Tuesday, 14 July 2009
Anyone who knows me well knows how much I love Amanda. She got me through my later teens, not to mention a lot of crappy days (days where I considered knee high rainbow socks, mary janes and tutus the height of rebellious fashion). But recently, my attention has been directed toward Beth & Kayla, and their own little fanbase – a spin off I imagine, from Amanda.
From the moment they found another, I fell a little bit in love with Beth & Kayla, which is pretty absurd since they live 3335 miles (yes, I checked) away and I have never met either of them. They live in an apartment in Brooklyn, and they occasionally webcast, where Kayla plays & sings. I’ve tried and tried to decide what keeps me so interested in these two strangers, and the only conclusion I can come to (aside from Kayla’s extraordinary baking skills) is that they have the bohemian lifestyle I both idealise and crave.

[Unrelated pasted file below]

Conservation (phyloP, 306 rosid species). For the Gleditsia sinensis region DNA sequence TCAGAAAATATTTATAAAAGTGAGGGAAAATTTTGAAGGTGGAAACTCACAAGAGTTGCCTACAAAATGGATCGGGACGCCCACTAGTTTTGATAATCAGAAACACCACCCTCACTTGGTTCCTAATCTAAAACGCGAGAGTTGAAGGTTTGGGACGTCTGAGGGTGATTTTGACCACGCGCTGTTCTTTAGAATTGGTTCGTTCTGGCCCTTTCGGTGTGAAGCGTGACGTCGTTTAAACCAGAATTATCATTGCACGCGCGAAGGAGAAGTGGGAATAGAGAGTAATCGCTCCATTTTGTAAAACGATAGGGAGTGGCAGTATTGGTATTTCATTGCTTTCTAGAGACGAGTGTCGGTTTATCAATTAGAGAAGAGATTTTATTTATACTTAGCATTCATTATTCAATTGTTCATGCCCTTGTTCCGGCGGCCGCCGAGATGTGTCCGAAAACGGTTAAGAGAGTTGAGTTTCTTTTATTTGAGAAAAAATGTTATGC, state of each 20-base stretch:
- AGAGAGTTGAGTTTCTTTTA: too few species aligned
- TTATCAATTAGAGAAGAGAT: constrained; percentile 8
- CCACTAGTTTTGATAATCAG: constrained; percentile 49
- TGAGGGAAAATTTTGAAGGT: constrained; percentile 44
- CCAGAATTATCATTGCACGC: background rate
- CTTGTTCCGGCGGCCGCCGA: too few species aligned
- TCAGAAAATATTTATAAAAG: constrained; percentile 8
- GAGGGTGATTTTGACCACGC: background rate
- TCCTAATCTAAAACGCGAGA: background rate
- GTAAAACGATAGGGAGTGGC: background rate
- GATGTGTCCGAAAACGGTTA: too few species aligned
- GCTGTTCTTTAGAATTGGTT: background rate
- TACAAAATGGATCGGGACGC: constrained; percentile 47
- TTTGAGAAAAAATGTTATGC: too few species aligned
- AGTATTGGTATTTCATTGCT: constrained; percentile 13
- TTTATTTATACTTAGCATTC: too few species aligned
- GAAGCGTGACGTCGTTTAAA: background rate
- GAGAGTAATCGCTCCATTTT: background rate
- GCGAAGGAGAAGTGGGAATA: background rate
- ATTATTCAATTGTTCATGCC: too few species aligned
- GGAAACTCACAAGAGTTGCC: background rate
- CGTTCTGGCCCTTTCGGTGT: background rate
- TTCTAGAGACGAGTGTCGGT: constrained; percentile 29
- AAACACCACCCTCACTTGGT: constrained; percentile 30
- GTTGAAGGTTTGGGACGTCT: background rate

I don’t pretend to know what their lives are like, I don’t pretend they don’t have real problems, but a part of me sees the ukulele-painting, post-war-trading lifestyle and wants in. Chances are, I will never paint ukes or be a rock star’s go to girl, or have as many tattoos as I want – but I enjoy living my bohemian dreams through this happy & adorable pair.